I have had the privilege of seeing some really great films at TIFF this year, a number of which are adaptations of some of the greatest writers to have ever put words to page. Namely William Shakespeare’s “Much Ado About Nothing” adapted by Joss Whedon, and Charles Dickens’s “Great Expectations” as adapted by Mike Newell. Incredible feats for most filmmakers to take on, not only because of the authors’ powerful works themselves but also because they have been done repeatedly over the years, some to great success and others to great failure. As a result the immensity of such an undertaking is not lost on many who might see the film versions.
One might even say it is almost impossible not to have great expectations about this kind of attempt. Yes, I know that’s an incredible obvious thing to say and kind of dumb but as the programmer who introduced the film said it’s hard not to go there with such an obvious set up.
This is not my first viewing of a Dickens adaptation and I doubt it will be my last. However this is as far as I can remember my first viewing of a version which is in many ways faithful to the original version. This seems to be a trend of sorts in the filmmaking community as of late. “Much Ado About Nothing” was using the original text and it seems that “Great Expectations” also did so. Where they differ is in the setting itself. Much Ado was set in modern times where the characters had cell phones and computers and such, whereas “Great Expectations” took great pains to be period specific in nearly every aspect. Yet both have managed to do interesting things with the material.
I should say that my only other experience with the story of Great Expectations was in a South Park episode where one of the characters they supposedly based on Pip, the main character of the Dickens story, had his back story told in the form of “Great Expectations”. The basics of the story were there and many elements stayed the same but they went completely off script with the ending for comedic effect, but it did get me curious the other works of Dickens as I was most familiar with “A Christmas Carol” up until then which I watch every Christmas as well as several modern day adaptations.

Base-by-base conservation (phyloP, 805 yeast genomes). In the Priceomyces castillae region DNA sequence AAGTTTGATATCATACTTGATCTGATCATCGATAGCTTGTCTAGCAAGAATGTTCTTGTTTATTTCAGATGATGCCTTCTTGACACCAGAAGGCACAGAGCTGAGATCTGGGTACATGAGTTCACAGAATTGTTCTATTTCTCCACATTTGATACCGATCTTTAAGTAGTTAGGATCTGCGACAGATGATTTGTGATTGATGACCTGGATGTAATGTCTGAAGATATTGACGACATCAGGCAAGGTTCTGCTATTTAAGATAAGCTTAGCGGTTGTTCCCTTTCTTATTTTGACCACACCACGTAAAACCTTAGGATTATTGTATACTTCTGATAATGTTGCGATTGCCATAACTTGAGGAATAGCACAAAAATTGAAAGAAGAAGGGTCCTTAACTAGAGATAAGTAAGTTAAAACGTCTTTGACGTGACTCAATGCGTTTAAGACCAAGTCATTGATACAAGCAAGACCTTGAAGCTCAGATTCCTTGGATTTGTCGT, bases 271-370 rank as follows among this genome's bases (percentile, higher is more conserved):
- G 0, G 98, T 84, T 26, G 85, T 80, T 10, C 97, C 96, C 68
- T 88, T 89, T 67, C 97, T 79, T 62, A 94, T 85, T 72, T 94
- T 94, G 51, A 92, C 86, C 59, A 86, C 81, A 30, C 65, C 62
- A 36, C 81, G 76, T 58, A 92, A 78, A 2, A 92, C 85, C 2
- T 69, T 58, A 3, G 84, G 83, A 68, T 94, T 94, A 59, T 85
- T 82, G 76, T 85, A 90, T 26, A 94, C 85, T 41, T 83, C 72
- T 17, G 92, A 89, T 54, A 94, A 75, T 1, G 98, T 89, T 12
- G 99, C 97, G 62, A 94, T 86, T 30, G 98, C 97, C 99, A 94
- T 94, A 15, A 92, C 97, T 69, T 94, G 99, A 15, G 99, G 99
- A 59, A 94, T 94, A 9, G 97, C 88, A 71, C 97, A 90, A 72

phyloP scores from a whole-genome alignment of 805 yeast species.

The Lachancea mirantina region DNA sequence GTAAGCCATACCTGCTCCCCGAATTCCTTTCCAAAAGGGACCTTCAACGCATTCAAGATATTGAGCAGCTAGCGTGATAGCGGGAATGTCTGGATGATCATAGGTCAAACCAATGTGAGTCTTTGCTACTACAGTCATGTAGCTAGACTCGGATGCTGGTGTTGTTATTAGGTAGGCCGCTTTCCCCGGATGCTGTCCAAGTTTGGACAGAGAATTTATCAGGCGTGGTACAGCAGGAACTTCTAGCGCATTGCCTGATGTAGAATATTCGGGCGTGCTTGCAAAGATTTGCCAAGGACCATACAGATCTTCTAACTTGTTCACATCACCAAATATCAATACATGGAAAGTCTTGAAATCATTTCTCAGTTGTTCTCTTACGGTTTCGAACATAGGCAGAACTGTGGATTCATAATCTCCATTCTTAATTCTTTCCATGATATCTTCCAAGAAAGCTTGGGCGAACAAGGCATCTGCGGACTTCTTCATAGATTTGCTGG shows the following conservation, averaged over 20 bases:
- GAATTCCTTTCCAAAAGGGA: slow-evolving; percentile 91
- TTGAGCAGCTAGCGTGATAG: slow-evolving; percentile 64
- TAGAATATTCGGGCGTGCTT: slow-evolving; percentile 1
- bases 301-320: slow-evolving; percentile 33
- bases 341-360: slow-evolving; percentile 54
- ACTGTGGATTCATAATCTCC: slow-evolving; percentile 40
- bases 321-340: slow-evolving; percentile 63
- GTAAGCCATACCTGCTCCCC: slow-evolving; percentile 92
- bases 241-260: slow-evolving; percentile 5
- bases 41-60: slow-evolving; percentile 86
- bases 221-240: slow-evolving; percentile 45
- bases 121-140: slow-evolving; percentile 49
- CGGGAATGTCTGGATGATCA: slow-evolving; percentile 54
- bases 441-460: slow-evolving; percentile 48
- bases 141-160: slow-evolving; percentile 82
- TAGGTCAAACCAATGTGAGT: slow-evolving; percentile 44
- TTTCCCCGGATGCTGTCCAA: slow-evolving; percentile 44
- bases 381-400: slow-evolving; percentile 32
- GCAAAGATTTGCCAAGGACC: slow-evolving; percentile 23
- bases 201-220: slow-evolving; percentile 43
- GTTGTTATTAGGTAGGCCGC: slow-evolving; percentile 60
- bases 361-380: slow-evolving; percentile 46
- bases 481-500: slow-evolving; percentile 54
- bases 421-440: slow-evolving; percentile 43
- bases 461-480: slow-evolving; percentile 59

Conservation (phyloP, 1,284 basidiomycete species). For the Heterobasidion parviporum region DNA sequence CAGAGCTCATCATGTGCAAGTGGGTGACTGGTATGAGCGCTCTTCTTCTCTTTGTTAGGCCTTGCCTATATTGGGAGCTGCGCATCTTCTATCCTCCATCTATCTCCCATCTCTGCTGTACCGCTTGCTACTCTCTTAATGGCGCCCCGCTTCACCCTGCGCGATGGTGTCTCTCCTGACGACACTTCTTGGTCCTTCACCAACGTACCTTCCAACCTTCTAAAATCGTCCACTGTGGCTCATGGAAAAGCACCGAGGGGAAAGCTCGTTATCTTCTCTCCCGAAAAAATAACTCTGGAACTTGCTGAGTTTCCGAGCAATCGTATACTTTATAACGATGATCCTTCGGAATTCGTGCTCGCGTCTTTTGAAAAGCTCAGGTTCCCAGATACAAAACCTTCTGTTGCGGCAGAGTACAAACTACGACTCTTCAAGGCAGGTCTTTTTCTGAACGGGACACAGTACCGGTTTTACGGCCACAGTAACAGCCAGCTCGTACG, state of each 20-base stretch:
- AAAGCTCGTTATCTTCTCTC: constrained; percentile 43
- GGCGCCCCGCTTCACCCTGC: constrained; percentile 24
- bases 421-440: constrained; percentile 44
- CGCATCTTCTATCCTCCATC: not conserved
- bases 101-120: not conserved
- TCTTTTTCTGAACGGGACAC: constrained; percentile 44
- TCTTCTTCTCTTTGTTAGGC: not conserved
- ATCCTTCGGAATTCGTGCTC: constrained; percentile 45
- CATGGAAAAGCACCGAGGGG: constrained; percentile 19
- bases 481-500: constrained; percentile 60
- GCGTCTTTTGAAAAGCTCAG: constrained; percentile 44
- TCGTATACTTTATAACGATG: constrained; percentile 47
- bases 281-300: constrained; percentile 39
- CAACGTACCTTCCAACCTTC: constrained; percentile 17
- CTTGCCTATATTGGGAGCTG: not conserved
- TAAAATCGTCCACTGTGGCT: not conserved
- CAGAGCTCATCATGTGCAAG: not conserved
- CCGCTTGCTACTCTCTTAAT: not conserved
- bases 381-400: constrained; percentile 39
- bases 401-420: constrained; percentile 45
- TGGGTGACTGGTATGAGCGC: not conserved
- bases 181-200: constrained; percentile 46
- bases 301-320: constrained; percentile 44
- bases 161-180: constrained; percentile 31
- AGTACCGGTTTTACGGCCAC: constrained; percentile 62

Director Mike Newell took no such liberties with the story, although there were a few characters which were removed in order to keep the story moving according to the director’s Q&A afterwards. Despite that, I think that the film is a beautiful adaptation of the widely heralded story. One of the audience members who managed to ask a question of the director was the head of a local chapter of the Charles Dickens’ society, remarking that he believed that Charles Dickens would be very happy with this interpretation and while my opinion probably holds less weight, I would have to agree. He managed to make characters that were almost all miserable, angry and at times unlikeable people into sympathetic characters who you can at least understand the motivations of.
Helena Bonham Carter, Ralph Fiennes, Jeremy Irvine and Holliday Grainger embodied Dickens’ classic characters in their adult roles. While Helena Barlow, Toby Irvine and Charlie Callaghan as young versions of the main characters managed to set up everything that their older versions needed really well for their ages.
How Great should your Expectations be? To quote Estella…
“I am bent and broken, though hopefully into a better shape.”This film has been made into great shape.